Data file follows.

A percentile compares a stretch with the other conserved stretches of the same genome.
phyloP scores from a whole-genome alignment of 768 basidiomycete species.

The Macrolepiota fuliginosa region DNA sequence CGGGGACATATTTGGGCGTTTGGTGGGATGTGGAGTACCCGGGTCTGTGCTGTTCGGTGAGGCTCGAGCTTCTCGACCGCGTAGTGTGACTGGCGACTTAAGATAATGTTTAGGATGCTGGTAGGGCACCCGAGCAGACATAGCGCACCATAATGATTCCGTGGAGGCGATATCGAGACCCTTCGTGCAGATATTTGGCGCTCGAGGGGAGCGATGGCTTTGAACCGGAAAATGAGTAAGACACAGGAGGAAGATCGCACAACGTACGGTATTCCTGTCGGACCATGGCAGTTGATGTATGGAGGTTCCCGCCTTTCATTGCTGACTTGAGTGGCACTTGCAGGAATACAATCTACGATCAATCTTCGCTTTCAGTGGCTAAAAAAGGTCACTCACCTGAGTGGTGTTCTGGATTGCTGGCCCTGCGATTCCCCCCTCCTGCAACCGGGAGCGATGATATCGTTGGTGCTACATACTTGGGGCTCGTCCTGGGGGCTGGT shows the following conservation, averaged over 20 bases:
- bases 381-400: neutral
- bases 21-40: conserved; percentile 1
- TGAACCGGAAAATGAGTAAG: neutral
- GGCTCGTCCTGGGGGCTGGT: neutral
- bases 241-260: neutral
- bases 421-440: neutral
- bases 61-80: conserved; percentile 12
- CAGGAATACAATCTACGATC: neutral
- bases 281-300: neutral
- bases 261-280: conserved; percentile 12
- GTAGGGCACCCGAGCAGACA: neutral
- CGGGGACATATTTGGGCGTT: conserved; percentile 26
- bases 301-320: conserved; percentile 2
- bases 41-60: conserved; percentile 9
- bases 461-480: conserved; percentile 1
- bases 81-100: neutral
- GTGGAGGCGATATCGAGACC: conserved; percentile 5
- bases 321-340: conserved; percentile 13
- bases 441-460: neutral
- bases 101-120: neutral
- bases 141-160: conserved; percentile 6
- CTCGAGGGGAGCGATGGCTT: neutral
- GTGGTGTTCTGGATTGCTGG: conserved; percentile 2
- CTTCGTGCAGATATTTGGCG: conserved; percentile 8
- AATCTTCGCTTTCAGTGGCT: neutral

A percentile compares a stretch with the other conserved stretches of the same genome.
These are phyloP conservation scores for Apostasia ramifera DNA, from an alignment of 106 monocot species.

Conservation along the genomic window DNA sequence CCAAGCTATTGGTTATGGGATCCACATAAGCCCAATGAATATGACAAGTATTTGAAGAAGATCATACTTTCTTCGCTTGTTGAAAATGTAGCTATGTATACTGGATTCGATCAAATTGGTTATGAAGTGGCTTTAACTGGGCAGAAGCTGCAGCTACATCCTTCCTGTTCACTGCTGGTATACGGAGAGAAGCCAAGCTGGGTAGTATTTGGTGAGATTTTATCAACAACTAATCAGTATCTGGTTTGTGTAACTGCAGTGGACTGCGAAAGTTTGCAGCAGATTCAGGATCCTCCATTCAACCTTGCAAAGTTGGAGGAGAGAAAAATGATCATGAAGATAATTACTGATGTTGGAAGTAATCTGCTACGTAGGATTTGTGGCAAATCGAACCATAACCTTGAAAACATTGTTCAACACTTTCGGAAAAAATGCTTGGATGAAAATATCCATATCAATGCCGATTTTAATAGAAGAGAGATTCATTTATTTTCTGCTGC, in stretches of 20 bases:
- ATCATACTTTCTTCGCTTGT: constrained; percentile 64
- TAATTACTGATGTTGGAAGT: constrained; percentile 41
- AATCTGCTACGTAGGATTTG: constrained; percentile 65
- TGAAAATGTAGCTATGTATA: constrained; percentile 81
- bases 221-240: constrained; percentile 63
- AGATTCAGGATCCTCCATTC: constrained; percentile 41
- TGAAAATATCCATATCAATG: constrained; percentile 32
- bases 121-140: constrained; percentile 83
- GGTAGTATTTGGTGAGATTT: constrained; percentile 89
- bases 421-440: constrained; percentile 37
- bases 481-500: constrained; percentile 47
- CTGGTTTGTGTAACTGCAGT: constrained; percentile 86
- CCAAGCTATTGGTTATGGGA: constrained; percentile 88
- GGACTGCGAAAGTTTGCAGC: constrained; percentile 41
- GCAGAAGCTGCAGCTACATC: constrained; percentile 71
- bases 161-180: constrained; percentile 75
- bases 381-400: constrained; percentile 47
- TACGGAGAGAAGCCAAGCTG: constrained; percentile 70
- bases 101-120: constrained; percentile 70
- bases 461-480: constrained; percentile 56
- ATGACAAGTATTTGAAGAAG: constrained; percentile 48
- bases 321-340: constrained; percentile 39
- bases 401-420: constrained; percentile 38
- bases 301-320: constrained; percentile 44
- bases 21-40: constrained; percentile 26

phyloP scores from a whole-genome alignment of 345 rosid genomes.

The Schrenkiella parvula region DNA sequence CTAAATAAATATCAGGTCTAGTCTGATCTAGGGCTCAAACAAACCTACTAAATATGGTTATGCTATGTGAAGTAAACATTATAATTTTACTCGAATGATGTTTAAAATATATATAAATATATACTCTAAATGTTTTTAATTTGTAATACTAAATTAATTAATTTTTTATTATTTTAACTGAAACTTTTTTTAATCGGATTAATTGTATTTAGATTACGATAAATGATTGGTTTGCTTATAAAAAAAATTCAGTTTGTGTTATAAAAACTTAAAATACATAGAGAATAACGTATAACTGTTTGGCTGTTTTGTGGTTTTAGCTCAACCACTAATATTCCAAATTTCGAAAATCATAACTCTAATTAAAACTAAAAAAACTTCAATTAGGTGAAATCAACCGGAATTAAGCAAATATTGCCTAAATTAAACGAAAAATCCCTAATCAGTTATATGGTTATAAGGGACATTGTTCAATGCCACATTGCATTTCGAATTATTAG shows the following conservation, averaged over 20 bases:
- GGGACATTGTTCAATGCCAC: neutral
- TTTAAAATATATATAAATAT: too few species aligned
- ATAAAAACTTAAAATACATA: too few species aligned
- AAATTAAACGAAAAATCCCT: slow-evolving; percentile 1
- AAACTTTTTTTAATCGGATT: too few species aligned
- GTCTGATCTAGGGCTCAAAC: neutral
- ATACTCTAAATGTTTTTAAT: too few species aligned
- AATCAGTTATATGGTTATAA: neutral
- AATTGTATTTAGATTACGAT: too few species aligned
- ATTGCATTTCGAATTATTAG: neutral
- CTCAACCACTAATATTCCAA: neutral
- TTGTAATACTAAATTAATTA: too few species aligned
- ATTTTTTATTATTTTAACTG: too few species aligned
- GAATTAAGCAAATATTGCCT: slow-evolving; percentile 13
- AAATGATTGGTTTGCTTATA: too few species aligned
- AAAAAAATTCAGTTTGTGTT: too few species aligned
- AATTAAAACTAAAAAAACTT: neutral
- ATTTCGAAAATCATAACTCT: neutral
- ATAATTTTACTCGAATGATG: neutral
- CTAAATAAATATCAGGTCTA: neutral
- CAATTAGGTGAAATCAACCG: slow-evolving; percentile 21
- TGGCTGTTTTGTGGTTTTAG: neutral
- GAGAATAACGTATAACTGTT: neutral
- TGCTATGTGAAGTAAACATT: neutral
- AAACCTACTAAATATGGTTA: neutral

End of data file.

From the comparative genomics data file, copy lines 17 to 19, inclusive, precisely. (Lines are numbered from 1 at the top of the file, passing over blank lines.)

- bases 41-60: conserved; percentile 9
- bases 461-480: conserved; percentile 1
- bases 81-100: neutral